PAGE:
Follow Me is a weeklong series about personal brands, for better or for worse.
If you have a problem with the beauty industry, you can take it to @esteelaundry. Since the Instagram account was started about a year ago, with all its content derived from user-generated DMs and emails, it has unapologetically (and anonymously) taken beauty brands to task for offenses like bullying, lack of diversity, and cultural appropriation, among others. It was one of the first on Instagram to expose Sunday Riley for posting fake online reviews of its own products.
Almost every week I am asked the question “Who is Estée Laundry?” My answer is: I don’t know, and I don’t know anyone who does. But I did manage to get a member of the collective (@esteelaundry is run by multiple people) on the phone for an interview. Here’s more about who they are, whom the account is for, and the hundreds of DMs they receive a day.
What’s the purpose of the account?
It was first created about a year ago. We began doing cheeky things, like pointing out copycats, and now it’s evolved into something bigger. Everyone thinks the beauty industry is all glamour, but there is a dark side. We want to talk about social issues, transparency, and the lack of inclusivity and diversity in the industry.
Ultimately, we want Estée Laundry to be a platform for the consumer and our followers, where they feel safe and share their stories and concerns. As a whole, we provide a bigger voice and can stand up to brands and hold them accountable. We want to protect consumers and help them make better decisions. The dark side of beauty is big brands that put profit and revenue before the consumer. A lot of them don’t have ethical business practices. We don’t know how they’re treating their employees. The public gets glossy, pretty marketing and advertisements. We don’t see what’s happening behind the scenes.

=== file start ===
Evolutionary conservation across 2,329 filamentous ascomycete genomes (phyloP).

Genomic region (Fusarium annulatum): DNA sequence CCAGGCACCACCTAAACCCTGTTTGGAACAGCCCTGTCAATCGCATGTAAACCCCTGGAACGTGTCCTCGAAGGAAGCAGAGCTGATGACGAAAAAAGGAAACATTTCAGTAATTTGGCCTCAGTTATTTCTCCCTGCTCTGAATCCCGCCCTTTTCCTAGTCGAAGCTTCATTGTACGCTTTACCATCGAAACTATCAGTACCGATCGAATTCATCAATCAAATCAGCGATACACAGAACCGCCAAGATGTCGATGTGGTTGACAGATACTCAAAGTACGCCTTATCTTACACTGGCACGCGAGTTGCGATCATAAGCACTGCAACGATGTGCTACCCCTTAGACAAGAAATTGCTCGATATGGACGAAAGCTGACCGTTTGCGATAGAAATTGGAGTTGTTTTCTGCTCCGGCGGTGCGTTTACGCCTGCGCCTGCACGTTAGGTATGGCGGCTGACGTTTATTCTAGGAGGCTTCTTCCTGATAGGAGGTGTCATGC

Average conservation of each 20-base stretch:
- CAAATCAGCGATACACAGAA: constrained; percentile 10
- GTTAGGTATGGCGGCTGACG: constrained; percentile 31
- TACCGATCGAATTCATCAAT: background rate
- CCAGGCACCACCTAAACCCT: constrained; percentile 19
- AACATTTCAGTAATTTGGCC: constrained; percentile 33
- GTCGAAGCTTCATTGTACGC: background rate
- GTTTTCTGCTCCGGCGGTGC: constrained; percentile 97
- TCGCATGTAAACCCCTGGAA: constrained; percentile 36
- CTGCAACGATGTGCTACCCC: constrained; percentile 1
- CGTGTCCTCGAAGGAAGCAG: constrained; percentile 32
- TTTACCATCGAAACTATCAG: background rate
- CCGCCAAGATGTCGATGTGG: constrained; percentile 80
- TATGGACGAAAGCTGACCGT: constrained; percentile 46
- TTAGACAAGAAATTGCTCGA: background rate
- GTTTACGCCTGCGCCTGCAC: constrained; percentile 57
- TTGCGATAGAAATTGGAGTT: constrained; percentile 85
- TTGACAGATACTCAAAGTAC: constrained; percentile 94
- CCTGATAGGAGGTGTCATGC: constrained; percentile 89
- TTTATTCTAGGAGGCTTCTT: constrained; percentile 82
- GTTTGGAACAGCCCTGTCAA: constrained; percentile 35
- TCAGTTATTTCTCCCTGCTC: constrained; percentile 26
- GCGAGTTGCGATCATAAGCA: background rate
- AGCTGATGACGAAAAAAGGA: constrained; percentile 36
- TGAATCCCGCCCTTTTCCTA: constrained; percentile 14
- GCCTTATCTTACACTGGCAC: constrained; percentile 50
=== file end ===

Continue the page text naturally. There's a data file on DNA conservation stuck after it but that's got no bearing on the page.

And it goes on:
We focus equally on emerging and established brands. Often the criticism we get from our followers is that some of the brands we call out are small and don’t have the resources to address our feedback.
How do you consider yourselves to be different than Diet Prada?
Diet Prada is a popular call out account, but we have a more curatorial approach to content. Unlike accounts like [that], we often don’t tell followers what to think, we share varying points of view from our users. Our aim is to start a conversation. Also, we are completely non-sponsored, so we don’t have any favorites. We do not endorse brands that offer us money.
Who is behind the account?
It’s a group of people located around the world. There are three co-founders. We think of ourselves as a collective. We’re all friends; we knew each other before we started the account. All of us work full-time in the beauty industry in some capacity. This is a passion project we do in our free time.
When did the account really take off?
The Sunday Riley fake-review scandal really put us on the map. We were one of the first to expose that. It got so much attention, and we got a response from Sunday Riley herself.
A month or two ago, we called out Fenty Beauty for having a disrespectful name for one of its highlighters, called Geisha Chic. We posted about it, and the brand said, “You’re right, and this is wrong.” They pulled the product from the shelves. Little things like that make it worthwhile.
Do you consider yourselves activists?
Yes. It’s a movement. We are trying to create change.